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The Ordinary Extraordinary

At the close of the Morning Prayer service in the Book of Common Prayer is the prayer called the General Thanksgiving. Over the years I have said this prayer often enough to have it memorized. But recently when saying it at the close of Morning Prayer one phrase stood out to me. It reads, “Give us such an awareness of your mercies, that with truly thankful hearts we may show forth your praise, not only with our lips, but in our lives.” (BCP page 125)

I am ashamed to admit that my mind often wanders during prayer. But that morning as I offered this prayer to God I suddenly felt very present as I asked God to reveal all the divine mercies in my life. I asked God to do this so that I would have the sort of thankful heart that could be seen in my life and in my words.

The amazing thing was that as I offered that request I felt God doing what I had asked. I was aware of God’s presence and blessings, but then deep sorrow that I had forgotten. But as quickly as it came the sorrow was gone and I felt intense joy. It was shocking to be so impacted by something I had said a thousand times. This experience lasted less than two minutes, but it was powerful and surprising.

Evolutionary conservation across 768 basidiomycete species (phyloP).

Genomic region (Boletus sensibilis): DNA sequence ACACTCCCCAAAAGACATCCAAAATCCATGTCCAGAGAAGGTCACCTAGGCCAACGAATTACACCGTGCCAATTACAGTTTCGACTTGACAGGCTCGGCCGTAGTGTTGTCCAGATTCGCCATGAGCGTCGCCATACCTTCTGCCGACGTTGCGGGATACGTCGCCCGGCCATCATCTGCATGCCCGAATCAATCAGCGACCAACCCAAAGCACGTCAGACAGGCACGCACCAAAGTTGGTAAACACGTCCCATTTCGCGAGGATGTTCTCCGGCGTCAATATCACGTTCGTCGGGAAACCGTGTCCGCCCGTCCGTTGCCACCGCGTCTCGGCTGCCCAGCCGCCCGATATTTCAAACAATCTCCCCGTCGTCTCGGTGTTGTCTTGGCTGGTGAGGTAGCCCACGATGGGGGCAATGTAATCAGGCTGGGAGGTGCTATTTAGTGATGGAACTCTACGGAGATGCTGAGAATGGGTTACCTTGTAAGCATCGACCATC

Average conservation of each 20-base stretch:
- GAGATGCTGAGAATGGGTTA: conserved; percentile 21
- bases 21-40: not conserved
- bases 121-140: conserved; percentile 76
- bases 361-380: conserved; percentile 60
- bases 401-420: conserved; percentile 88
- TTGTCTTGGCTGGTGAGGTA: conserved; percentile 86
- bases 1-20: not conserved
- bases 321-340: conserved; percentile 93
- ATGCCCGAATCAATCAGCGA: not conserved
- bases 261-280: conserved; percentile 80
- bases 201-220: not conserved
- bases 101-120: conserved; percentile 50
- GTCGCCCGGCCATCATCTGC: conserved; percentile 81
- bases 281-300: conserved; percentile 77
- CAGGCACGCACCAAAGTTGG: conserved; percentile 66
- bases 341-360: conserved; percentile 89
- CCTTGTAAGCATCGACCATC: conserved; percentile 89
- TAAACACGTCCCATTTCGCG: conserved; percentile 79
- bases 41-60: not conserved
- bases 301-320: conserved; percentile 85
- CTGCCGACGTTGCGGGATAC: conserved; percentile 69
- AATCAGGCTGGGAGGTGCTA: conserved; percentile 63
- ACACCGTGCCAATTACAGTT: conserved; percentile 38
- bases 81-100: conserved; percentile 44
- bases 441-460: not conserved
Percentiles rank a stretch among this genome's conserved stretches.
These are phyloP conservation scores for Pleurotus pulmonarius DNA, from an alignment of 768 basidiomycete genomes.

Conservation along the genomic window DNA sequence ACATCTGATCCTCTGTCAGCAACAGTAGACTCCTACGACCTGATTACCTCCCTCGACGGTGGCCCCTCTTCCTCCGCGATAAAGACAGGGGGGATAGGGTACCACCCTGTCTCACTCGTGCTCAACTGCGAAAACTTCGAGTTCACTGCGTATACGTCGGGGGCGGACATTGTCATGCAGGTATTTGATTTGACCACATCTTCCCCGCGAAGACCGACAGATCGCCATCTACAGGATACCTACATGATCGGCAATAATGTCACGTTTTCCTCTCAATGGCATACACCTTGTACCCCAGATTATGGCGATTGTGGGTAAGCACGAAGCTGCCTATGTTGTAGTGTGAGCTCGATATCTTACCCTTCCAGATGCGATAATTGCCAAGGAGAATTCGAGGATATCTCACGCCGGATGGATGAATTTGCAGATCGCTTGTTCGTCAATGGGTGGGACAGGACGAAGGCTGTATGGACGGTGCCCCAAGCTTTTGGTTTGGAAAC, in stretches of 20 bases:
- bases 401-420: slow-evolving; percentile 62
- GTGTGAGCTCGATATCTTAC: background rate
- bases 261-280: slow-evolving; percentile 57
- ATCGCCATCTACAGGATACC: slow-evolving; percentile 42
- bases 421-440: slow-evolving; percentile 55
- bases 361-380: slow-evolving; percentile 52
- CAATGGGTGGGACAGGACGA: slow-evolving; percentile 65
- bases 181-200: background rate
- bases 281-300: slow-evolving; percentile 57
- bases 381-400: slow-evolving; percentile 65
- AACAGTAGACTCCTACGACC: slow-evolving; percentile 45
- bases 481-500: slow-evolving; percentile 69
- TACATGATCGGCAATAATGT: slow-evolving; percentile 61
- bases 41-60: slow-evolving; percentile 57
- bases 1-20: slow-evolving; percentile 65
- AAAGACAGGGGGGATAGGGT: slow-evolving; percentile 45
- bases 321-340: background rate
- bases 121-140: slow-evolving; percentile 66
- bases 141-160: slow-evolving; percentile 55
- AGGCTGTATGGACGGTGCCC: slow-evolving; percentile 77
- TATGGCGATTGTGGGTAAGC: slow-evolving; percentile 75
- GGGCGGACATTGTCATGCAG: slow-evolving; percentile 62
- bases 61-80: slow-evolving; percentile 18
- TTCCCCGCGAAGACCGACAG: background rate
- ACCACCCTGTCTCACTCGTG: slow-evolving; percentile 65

I wonder if all prayers could feel like that if I could ignore all the distractions of life and focus. I wonder if this was just a sudden grace from God, or if I am so dense that I need to say something a thousand times before it can be absorbed. Mostly I wonder why I had not thought more about the profound request at the end of Morning Prayer.

Later I stumbled upon a possible answer in a quote from Saint Augustine’s Confessions, “You have made us for yourself, O Lord, and our hearts are restless until they rest in You.” Augustine was saying something about how our desires can pull us from God. He was saying that we will never find true rest until we decide to rest in God. But I also think a side point could also be made that a quiet and rested mind is more open to God’s presence.

Lately I am more convinced than ever that the ordinary and mundane moments of life are the most likely moments for us to be aware of God. This is true because in those ordinary moments of life our guard is down, and the mind is quiet. We are so enamored by mountain top experiences that we forget God can be seen in ordinary moments of life. God can be seen in the sunrise and sunset, while harvesting food grown in a garden, sitting on a lake, hearing “I love you,” from a family member or friend, receiving communion in our home parish as we have a thousand times, a cool breeze on a hot day or prayers said before bed.

Our goal then is to be open and present daily ordinary .

See you in Church,

Fr. Tom +



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